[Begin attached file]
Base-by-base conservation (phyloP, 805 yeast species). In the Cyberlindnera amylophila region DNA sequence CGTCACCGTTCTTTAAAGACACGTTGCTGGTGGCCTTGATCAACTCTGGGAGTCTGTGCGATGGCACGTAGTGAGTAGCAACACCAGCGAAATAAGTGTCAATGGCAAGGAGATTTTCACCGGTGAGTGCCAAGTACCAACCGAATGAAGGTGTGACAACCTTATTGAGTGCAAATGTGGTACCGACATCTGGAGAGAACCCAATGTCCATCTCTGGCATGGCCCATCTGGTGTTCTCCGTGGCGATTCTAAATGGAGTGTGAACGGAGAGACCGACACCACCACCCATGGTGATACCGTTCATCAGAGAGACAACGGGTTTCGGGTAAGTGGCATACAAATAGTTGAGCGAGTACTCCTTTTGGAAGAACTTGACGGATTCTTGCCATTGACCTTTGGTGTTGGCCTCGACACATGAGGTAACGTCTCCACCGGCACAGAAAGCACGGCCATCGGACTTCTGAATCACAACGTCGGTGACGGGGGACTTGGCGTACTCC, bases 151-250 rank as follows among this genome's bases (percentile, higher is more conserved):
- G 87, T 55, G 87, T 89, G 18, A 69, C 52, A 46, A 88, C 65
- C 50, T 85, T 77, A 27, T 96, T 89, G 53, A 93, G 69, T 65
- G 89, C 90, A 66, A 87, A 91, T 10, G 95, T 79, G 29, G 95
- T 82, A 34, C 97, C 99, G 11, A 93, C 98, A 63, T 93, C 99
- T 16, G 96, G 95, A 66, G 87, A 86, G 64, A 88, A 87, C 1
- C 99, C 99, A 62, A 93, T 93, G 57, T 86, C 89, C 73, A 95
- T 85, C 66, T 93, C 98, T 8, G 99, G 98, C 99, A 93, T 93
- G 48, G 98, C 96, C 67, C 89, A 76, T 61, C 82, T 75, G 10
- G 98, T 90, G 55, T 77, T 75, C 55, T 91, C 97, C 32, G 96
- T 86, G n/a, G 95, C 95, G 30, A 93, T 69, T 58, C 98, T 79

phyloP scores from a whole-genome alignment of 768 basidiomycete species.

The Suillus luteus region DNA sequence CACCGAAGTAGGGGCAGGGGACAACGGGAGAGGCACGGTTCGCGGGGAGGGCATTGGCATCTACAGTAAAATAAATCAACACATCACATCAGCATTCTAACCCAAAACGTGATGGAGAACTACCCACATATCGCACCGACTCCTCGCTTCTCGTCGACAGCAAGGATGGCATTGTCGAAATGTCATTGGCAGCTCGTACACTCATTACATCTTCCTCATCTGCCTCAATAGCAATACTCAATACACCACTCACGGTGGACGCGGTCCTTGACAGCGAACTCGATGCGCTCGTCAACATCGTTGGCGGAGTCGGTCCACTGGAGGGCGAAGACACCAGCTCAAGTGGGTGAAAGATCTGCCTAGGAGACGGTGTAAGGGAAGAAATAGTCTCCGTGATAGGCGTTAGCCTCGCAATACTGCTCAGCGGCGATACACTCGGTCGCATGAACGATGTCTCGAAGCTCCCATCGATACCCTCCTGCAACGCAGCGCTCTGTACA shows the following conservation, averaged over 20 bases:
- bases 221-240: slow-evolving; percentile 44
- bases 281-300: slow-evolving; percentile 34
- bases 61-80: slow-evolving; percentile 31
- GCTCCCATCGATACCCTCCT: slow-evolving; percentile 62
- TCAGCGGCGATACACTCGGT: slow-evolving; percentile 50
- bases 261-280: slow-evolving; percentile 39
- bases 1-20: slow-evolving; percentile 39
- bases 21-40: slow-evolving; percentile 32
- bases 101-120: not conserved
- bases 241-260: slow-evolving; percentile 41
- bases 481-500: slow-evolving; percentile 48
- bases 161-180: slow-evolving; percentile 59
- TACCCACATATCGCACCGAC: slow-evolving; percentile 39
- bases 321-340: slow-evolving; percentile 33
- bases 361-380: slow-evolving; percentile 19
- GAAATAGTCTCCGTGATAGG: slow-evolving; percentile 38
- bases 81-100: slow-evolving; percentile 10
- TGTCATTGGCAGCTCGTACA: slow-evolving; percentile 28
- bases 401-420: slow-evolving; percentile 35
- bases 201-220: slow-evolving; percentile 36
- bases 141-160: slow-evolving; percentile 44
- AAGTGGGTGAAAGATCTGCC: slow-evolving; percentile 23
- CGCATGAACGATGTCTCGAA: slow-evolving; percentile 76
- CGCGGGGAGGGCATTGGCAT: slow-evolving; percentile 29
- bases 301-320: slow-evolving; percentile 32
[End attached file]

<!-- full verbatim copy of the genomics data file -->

Base-by-base conservation (phyloP, 805 yeast species). In the Cyberlindnera amylophila region DNA sequence CGTCACCGTTCTTTAAAGACACGTTGCTGGTGGCCTTGATCAACTCTGGGAGTCTGTGCGATGGCACGTAGTGAGTAGCAACACCAGCGAAATAAGTGTCAATGGCAAGGAGATTTTCACCGGTGAGTGCCAAGTACCAACCGAATGAAGGTGTGACAACCTTATTGAGTGCAAATGTGGTACCGACATCTGGAGAGAACCCAATGTCCATCTCTGGCATGGCCCATCTGGTGTTCTCCGTGGCGATTCTAAATGGAGTGTGAACGGAGAGACCGACACCACCACCCATGGTGATACCGTTCATCAGAGAGACAACGGGTTTCGGGTAAGTGGCATACAAATAGTTGAGCGAGTACTCCTTTTGGAAGAACTTGACGGATTCTTGCCATTGACCTTTGGTGTTGGCCTCGACACATGAGGTAACGTCTCCACCGGCACAGAAAGCACGGCCATCGGACTTCTGAATCACAACGTCGGTGACGGGGGACTTGGCGTACTCC, bases 151-250 rank as follows among this genome's bases (percentile, higher is more conserved):
- G 87, T 55, G 87, T 89, G 18, A 69, C 52, A 46, A 88, C 65
- C 50, T 85, T 77, A 27, T 96, T 89, G 53, A 93, G 69, T 65
- G 89, C 90, A 66, A 87, A 91, T 10, G 95, T 79, G 29, G 95
- T 82, A 34, C 97, C 99, G 11, A 93, C 98, A 63, T 93, C 99
- T 16, G 96, G 95, A 66, G 87, A 86, G 64, A 88, A 87, C 1
- C 99, C 99, A 62, A 93, T 93, G 57, T 86, C 89, C 73, A 95
- T 85, C 66, T 93, C 98, T 8, G 99, G 98, C 99, A 93, T 93
- G 48, G 98, C 96, C 67, C 89, A 76, T 61, C 82, T 75, G 10
- G 98, T 90, G 55, T 77, T 75, C 55, T 91, C 97, C 32, G 96
- T 86, G n/a, G 95, C 95, G 30, A 93, T 69, T 58, C 98, T 79

phyloP scores from a whole-genome alignment of 768 basidiomycete species.

The Suillus luteus region DNA sequence CACCGAAGTAGGGGCAGGGGACAACGGGAGAGGCACGGTTCGCGGGGAGGGCATTGGCATCTACAGTAAAATAAATCAACACATCACATCAGCATTCTAACCCAAAACGTGATGGAGAACTACCCACATATCGCACCGACTCCTCGCTTCTCGTCGACAGCAAGGATGGCATTGTCGAAATGTCATTGGCAGCTCGTACACTCATTACATCTTCCTCATCTGCCTCAATAGCAATACTCAATACACCACTCACGGTGGACGCGGTCCTTGACAGCGAACTCGATGCGCTCGTCAACATCGTTGGCGGAGTCGGTCCACTGGAGGGCGAAGACACCAGCTCAAGTGGGTGAAAGATCTGCCTAGGAGACGGTGTAAGGGAAGAAATAGTCTCCGTGATAGGCGTTAGCCTCGCAATACTGCTCAGCGGCGATACACTCGGTCGCATGAACGATGTCTCGAAGCTCCCATCGATACCCTCCTGCAACGCAGCGCTCTGTACA shows the following conservation, averaged over 20 bases:
- bases 221-240: slow-evolving; percentile 44
- bases 281-300: slow-evolving; percentile 34
- bases 61-80: slow-evolving; percentile 31
- GCTCCCATCGATACCCTCCT: slow-evolving; percentile 62
- TCAGCGGCGATACACTCGGT: slow-evolving; percentile 50
- bases 261-280: slow-evolving; percentile 39
- bases 1-20: slow-evolving; percentile 39
- bases 21-40: slow-evolving; percentile 32
- bases 101-120: not conserved
- bases 241-260: slow-evolving; percentile 41
- bases 481-500: slow-evolving; percentile 48
- bases 161-180: slow-evolving; percentile 59
- TACCCACATATCGCACCGAC: slow-evolving; percentile 39
- bases 321-340: slow-evolving; percentile 33
- bases 361-380: slow-evolving; percentile 19
- GAAATAGTCTCCGTGATAGG: slow-evolving; percentile 38
- bases 81-100: slow-evolving; percentile 10
- TGTCATTGGCAGCTCGTACA: slow-evolving; percentile 28
- bases 401-420: slow-evolving; percentile 35
- bases 201-220: slow-evolving; percentile 36
- bases 141-160: slow-evolving; percentile 44
- AAGTGGGTGAAAGATCTGCC: slow-evolving; percentile 23
- CGCATGAACGATGTCTCGAA: slow-evolving; percentile 76
- CGCGGGGAGGGCATTGGCAT: slow-evolving; percentile 29
- bases 301-320: slow-evolving; percentile 32